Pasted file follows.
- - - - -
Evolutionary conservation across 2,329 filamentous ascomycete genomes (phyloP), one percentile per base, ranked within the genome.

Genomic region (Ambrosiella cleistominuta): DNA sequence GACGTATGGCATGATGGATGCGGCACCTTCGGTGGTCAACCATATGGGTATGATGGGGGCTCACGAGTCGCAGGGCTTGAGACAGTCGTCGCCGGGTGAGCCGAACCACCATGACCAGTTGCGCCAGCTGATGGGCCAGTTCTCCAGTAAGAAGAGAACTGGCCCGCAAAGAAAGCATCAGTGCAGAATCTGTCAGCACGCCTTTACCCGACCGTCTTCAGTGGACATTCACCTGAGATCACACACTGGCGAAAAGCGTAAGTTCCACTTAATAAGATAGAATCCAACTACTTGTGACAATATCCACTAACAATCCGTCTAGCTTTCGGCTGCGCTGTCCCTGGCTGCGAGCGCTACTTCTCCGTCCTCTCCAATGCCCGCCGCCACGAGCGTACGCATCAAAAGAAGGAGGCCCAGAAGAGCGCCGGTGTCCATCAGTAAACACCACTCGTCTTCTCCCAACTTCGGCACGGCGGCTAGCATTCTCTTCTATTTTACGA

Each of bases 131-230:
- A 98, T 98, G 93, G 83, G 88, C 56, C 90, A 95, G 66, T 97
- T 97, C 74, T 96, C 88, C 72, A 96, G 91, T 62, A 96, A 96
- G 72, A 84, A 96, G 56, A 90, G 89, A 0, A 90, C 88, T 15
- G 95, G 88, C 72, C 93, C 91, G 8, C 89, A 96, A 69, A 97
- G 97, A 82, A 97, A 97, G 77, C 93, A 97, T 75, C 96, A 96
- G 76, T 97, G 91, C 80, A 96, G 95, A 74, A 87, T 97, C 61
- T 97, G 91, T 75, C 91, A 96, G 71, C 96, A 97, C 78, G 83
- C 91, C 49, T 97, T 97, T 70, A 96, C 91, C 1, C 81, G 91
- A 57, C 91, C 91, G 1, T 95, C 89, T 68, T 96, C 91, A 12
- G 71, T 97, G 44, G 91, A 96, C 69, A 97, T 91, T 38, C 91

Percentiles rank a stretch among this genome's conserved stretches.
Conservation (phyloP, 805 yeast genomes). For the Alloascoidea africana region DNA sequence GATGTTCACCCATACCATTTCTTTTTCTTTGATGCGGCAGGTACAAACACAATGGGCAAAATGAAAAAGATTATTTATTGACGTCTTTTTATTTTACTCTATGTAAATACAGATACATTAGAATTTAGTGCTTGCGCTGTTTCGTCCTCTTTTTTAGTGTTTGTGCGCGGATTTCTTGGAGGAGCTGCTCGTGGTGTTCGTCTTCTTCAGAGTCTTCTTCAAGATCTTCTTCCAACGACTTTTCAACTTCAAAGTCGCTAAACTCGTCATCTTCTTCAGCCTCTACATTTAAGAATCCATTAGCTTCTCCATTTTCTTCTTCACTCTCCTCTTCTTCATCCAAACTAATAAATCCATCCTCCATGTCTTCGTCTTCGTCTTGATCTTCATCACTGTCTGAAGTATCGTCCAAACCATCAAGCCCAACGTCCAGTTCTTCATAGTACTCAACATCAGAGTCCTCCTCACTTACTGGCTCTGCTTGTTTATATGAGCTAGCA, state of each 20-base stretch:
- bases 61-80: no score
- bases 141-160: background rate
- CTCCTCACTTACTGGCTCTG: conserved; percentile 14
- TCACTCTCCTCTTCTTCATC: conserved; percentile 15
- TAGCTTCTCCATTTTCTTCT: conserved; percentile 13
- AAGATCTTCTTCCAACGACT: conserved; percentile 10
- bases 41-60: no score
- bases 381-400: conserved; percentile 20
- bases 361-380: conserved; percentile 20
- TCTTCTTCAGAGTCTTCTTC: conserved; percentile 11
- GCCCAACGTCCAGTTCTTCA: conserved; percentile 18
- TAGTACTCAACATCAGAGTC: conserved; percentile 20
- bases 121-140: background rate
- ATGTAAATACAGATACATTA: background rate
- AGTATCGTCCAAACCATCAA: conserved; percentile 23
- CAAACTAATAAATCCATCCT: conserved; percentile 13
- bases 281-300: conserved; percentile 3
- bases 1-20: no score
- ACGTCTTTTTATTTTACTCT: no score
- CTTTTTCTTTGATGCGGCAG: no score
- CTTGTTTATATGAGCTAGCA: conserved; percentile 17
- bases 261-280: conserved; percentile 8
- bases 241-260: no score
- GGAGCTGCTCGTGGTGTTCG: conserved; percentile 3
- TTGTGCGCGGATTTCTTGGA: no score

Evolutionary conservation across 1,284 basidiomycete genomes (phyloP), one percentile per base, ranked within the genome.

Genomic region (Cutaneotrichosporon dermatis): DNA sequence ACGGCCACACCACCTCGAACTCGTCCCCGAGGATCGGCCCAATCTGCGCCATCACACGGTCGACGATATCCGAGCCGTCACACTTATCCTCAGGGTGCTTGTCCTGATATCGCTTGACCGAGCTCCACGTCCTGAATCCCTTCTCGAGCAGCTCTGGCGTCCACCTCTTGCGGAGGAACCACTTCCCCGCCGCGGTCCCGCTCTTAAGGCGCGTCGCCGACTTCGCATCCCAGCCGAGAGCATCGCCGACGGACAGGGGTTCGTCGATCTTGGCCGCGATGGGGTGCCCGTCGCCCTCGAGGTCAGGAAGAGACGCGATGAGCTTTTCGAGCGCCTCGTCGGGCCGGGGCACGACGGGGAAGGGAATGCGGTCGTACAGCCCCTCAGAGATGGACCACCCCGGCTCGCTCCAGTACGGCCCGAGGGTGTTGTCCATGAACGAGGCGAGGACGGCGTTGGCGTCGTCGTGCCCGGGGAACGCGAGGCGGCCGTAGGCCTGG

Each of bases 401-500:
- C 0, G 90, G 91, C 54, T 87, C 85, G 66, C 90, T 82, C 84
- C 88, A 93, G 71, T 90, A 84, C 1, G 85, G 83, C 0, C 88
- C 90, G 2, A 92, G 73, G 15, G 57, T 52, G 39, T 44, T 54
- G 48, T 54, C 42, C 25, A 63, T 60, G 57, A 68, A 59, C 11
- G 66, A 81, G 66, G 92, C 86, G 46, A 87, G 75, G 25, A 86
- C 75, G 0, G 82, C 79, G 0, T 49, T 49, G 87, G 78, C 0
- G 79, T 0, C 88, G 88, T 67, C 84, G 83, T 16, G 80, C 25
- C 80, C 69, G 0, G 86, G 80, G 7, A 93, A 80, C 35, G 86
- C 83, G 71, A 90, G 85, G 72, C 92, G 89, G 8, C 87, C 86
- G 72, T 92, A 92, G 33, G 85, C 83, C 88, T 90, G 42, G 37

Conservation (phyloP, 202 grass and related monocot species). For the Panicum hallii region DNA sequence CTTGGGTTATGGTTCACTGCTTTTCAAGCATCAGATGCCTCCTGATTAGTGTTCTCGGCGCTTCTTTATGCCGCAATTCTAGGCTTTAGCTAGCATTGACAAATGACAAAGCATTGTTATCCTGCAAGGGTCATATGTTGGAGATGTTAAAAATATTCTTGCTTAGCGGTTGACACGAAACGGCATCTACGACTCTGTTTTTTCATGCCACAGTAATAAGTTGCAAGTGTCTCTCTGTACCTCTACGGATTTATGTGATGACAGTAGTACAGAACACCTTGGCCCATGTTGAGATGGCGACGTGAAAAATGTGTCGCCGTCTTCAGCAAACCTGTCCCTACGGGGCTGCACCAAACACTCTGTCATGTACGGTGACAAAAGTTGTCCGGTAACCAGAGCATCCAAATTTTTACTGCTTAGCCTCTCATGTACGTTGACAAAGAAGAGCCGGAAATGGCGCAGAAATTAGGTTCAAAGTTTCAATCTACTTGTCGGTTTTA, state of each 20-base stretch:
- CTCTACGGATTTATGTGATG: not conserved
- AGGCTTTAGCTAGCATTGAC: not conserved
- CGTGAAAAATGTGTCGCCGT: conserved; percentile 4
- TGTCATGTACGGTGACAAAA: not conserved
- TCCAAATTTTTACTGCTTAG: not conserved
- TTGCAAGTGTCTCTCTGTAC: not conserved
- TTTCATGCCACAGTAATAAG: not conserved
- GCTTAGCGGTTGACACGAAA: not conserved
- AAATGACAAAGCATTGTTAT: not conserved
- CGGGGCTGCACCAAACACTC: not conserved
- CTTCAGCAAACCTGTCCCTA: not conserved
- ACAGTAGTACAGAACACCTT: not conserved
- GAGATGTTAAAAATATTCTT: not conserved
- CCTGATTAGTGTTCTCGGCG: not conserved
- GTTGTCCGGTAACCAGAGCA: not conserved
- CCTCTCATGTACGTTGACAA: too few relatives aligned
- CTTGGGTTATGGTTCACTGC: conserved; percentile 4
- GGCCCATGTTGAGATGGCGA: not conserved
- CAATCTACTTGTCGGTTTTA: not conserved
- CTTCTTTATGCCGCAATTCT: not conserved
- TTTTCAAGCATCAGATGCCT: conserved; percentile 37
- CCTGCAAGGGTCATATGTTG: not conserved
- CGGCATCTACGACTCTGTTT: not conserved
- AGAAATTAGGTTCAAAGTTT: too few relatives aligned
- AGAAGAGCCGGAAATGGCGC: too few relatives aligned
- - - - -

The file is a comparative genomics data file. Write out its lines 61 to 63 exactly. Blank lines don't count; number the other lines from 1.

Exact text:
- TTTCATGCCACAGTAATAAG: not conserved
- GCTTAGCGGTTGACACGAAA: not conserved
- AAATGACAAAGCATTGTTAT: not conserved